iPhone and iPod Touch Video Tour Guide for Hawaii-fully GPS and WiFi enabled, fully interactive. Hours of interesting and compelling content. Available from iTunes or at www.tourguidehawaii.com.

Pitiful Remnant of a Once Enormous Rain Forest on the Holei Pali, Now Surrounded By Fresh Lava: Photo by Donald B. MacGowan

Once connecting Volcano Village through the Park to Puna and State Routes 130 and 137 at Kalapana, Chain of Craters Road has repeatedly been badly damaged by earthquake, buried in lava, re-routed and re-built and broken up and buried again. The current eruption, which began in 1983, has buried a significant portion of the currently-closed nine miles of road between its temporary end inside the Park and the eastern closure at the town of Kalapana, outside the eastern edge of the Park. The road is now closed at the 19-mile marker, right at Holei Sea Arch.

iPhone and iPod Touch Video Tour Guide for Hawaii-fully GPS and WiFi enabled, fully interactive. Hours of interesting and compelling content. Available from iTunes or at www.tourguidehawaii.com.

Visitors Walk Through the Pu'u Loa Petroglyph Field, Hawaii Volcanoes National Park: Photo by Donald B. MacGowan

Collapse features, such as the numerous “pit craters” found along the Chain of Craters Road, form when lava drains out of subterranean chambers, causing the surface to collapse. Notice how all the debris seems to point downward into the bottom of the crater; there is no material around the rim of the crater that is suggestive of eruptive or explosive events. On the walls of the crater, one can see numerous, inter-layered, pre-collapse lava flows and airfall beds that were truncated by the collapse and exposed.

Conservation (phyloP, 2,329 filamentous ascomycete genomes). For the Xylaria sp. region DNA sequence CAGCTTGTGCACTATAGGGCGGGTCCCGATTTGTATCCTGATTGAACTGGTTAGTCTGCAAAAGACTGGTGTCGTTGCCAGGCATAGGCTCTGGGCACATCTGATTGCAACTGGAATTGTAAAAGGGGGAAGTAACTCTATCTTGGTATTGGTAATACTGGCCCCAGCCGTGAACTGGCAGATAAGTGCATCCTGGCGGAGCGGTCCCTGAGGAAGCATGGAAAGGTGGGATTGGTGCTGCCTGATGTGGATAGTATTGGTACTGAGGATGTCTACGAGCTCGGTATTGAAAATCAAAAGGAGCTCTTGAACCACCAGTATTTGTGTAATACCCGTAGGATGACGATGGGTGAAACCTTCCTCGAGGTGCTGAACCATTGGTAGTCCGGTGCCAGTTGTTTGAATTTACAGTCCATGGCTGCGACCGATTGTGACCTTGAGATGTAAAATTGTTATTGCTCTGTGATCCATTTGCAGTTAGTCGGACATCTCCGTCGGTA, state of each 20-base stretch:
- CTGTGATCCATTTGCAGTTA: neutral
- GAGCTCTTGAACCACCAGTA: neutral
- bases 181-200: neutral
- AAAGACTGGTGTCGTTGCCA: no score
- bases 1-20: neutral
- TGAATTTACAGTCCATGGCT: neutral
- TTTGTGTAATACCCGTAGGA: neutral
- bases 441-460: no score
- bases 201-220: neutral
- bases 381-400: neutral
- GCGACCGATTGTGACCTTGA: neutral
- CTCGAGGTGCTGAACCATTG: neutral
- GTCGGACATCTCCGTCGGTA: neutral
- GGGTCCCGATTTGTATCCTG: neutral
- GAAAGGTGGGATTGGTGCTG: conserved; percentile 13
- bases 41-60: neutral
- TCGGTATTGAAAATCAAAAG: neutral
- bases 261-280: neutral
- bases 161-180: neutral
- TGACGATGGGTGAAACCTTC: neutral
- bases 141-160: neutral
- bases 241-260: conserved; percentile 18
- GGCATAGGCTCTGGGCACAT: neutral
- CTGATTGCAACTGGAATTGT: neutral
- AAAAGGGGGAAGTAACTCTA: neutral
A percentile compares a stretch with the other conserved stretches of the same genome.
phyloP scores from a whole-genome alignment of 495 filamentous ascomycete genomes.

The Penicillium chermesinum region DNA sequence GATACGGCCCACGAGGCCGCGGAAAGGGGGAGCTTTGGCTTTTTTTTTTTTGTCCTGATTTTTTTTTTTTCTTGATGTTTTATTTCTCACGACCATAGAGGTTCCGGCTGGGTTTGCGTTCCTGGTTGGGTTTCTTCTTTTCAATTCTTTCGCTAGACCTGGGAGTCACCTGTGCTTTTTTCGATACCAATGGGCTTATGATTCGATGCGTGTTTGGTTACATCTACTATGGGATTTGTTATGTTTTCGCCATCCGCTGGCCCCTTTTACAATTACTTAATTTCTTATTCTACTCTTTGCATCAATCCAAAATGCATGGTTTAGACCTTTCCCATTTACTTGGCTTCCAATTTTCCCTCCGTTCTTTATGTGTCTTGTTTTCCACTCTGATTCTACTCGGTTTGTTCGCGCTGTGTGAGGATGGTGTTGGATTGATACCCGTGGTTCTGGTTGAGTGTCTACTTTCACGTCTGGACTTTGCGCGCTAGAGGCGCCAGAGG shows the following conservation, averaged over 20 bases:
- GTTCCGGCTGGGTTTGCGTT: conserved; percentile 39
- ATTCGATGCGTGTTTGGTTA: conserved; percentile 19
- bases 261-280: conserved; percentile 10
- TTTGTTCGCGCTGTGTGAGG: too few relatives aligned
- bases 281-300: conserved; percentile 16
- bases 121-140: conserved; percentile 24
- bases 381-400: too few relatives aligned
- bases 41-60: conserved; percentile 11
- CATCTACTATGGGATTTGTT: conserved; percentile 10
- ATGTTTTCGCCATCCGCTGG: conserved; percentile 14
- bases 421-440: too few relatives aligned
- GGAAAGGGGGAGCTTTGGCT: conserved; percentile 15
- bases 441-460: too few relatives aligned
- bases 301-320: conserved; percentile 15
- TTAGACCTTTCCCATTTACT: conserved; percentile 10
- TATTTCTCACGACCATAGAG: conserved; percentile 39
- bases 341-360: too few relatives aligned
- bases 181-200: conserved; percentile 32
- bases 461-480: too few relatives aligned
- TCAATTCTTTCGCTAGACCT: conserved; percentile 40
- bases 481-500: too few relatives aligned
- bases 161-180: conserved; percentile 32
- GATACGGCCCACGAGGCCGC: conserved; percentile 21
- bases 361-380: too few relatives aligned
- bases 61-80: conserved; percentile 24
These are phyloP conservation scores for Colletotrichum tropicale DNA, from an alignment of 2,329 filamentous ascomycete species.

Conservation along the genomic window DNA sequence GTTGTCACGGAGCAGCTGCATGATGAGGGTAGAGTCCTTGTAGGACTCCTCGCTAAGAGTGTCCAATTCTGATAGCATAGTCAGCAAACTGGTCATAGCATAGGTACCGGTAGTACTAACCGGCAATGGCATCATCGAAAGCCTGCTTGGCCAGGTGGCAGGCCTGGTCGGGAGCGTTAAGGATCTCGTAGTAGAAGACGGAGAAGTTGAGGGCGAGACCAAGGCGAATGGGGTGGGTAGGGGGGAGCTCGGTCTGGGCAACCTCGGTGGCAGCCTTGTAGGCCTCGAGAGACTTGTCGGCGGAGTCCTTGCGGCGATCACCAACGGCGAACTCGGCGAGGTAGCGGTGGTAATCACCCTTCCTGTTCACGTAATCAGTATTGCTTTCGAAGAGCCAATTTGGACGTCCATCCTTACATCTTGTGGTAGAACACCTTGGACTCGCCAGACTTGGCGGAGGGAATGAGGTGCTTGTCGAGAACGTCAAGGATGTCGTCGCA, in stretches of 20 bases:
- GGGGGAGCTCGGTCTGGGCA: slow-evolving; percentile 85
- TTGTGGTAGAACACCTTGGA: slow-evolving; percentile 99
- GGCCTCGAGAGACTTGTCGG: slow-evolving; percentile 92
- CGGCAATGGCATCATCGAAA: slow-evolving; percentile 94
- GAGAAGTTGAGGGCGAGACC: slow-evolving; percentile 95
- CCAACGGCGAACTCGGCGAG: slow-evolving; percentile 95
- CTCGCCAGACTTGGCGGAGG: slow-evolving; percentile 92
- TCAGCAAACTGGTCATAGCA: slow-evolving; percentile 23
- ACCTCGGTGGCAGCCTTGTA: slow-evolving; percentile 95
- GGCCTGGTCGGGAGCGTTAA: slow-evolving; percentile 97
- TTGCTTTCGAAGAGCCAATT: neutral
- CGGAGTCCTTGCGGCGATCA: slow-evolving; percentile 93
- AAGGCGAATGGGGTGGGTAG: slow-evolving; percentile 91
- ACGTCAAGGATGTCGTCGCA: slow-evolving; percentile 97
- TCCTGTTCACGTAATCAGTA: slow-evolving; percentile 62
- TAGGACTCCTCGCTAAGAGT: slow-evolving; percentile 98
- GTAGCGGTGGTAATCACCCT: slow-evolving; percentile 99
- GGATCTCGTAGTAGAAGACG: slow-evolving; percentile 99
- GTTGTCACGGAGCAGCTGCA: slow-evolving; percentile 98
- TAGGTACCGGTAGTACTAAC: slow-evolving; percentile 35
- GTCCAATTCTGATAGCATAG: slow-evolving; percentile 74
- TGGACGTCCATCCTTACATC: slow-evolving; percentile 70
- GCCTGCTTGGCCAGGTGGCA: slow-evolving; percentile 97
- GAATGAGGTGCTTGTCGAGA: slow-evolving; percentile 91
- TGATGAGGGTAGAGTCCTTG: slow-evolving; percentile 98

iPhone and iPod Touch Video Tour Guide for Hawaii-fully GPS and WiFi enabled, fully interactive. Hours of interesting and compelling content. Available from iTunes or at www.tourguidehawaii.com.

Petroglyphs at Pu'u Loa, Hawaii Volcanoes National Park: Photo by Donald B. MacGowan

If a car ride back up the pali can be arranged, riding bicycles round Crater Rim Drive and down Chain of Craters road can be a momentous and fun excursion. Starting slightly above 4200 feet in elevation and ending at virtually sea level, this 22 mile drop from misty mountain cloud forest, running through tropical rain forest and into tropical desert is invigorating physically, stunning visually and makes a wonderfully memorable addition to any visit to the Island of Hawai’i. However, if you decide to pedal the 4200 feet elevation and 22 miles back up Chain of Craters Road to Kilauea Summit in the heat of day, this will also ensure a quite memorable, though far less pleasant, addition to your visit.

iPhone and iPod Touch Video Tour Guide for Hawaii-fully GPS and WiFi enabled, fully interactive. Hours of interesting and compelling content. Available from iTunes or at www.tourguidehawaii.com.

Sea Cliffs, Sea Arches, Wild Surf and Magnificent Bird Watching Near the End of Chain of Craters Road, Hawaii Volcanoes National Park: Photo by Donald B. MacGowan

There are no services, water, food or gasoline available along the length of Chain of Craters Road. Do not underestimate the draw of this area on your imagination and your spirit; you WILL spend more time here than you think. Plan ahead, get food, water and gas before venturing down the road. Remember, after dark on the South side of Hawai’i Island, it is virtually impossible to find gasoline or food for sale along the highway between Volcano Village west to Kona or north to Kea’au.

For more about Chain of Craters Road, please go here.

Hilina Pali Road